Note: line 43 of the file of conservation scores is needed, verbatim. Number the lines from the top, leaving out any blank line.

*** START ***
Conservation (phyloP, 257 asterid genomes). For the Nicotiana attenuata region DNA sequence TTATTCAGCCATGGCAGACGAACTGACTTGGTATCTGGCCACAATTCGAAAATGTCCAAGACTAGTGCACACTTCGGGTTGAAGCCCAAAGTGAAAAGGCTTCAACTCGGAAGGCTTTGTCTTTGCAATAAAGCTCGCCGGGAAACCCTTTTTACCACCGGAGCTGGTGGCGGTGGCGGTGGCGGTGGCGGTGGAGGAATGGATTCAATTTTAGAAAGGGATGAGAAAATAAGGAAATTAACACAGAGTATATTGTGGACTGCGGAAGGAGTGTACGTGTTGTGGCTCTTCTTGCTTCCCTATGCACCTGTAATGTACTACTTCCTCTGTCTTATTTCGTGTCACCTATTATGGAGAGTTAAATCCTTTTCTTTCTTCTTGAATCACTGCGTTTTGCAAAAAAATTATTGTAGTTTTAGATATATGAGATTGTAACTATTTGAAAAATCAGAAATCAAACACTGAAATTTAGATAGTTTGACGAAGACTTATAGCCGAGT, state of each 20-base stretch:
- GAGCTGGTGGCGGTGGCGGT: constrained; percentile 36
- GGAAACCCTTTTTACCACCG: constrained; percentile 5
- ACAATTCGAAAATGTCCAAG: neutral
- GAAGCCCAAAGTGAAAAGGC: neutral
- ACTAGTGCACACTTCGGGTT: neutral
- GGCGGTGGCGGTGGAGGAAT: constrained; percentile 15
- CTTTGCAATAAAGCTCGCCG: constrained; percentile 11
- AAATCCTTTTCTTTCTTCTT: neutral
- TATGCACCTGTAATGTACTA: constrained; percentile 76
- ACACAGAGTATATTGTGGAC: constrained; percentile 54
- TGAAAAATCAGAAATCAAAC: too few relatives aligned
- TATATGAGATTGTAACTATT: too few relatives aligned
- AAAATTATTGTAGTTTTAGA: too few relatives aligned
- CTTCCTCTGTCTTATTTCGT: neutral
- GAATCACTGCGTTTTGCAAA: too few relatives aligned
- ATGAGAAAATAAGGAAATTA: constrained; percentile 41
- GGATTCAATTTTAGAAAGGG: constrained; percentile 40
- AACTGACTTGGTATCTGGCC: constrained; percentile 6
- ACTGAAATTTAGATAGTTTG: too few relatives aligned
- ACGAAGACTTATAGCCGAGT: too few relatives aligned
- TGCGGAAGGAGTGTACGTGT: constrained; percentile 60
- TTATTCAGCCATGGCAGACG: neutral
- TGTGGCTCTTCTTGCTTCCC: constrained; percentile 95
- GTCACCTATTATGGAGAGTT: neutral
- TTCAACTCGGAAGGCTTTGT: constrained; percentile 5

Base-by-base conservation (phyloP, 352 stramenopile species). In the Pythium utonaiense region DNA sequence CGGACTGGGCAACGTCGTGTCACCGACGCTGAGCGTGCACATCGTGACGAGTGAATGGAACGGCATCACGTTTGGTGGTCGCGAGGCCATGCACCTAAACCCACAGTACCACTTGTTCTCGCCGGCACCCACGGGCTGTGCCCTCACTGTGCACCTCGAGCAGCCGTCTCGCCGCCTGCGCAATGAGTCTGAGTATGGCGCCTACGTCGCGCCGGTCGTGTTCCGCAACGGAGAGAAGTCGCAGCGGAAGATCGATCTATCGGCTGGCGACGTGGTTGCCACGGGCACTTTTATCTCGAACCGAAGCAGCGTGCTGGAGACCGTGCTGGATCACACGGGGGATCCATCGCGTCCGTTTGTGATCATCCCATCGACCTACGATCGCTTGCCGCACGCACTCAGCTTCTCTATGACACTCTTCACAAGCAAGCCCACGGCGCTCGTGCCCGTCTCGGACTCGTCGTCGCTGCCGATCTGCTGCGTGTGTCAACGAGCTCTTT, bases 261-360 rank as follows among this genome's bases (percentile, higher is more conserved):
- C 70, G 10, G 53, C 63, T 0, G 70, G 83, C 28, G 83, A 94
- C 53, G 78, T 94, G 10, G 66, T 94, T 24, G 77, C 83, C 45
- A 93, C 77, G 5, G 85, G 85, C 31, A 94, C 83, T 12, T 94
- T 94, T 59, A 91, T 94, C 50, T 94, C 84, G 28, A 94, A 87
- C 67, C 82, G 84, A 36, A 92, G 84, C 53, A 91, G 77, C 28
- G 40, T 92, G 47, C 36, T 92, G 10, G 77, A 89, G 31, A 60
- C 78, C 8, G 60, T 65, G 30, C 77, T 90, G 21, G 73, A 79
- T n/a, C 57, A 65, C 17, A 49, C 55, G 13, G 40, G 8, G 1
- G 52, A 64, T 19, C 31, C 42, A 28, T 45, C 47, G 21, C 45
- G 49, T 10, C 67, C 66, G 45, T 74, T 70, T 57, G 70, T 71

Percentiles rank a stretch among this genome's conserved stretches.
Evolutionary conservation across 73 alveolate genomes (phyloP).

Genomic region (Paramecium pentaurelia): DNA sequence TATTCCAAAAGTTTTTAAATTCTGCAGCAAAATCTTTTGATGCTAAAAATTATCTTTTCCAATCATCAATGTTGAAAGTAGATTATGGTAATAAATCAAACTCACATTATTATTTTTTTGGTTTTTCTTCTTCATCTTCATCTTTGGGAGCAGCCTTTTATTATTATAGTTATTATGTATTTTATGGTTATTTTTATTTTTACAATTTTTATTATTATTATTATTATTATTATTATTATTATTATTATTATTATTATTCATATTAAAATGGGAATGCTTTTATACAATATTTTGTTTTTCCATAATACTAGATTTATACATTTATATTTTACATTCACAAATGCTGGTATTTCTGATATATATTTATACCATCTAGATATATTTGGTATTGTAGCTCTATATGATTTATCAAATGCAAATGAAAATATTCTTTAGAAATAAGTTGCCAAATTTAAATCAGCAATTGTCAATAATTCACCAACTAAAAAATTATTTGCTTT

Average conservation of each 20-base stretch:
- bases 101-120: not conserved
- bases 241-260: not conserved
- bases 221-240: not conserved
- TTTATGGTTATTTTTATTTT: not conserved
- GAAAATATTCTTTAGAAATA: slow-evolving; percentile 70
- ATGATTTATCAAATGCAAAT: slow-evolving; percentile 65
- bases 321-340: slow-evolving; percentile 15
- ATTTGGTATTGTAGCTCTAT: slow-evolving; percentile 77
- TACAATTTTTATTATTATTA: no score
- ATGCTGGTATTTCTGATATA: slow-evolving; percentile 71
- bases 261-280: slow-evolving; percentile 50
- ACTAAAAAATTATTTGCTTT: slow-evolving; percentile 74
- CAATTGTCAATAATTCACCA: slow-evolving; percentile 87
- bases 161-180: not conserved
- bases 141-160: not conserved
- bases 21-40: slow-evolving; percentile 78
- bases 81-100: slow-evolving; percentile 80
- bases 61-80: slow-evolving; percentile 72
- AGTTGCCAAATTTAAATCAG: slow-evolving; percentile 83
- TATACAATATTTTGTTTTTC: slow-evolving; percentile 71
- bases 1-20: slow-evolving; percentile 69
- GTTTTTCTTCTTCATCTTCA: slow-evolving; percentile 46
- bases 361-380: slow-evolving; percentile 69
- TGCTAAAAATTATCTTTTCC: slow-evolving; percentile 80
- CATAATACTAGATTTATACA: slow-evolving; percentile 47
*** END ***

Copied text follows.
- bases 241-260: not conserved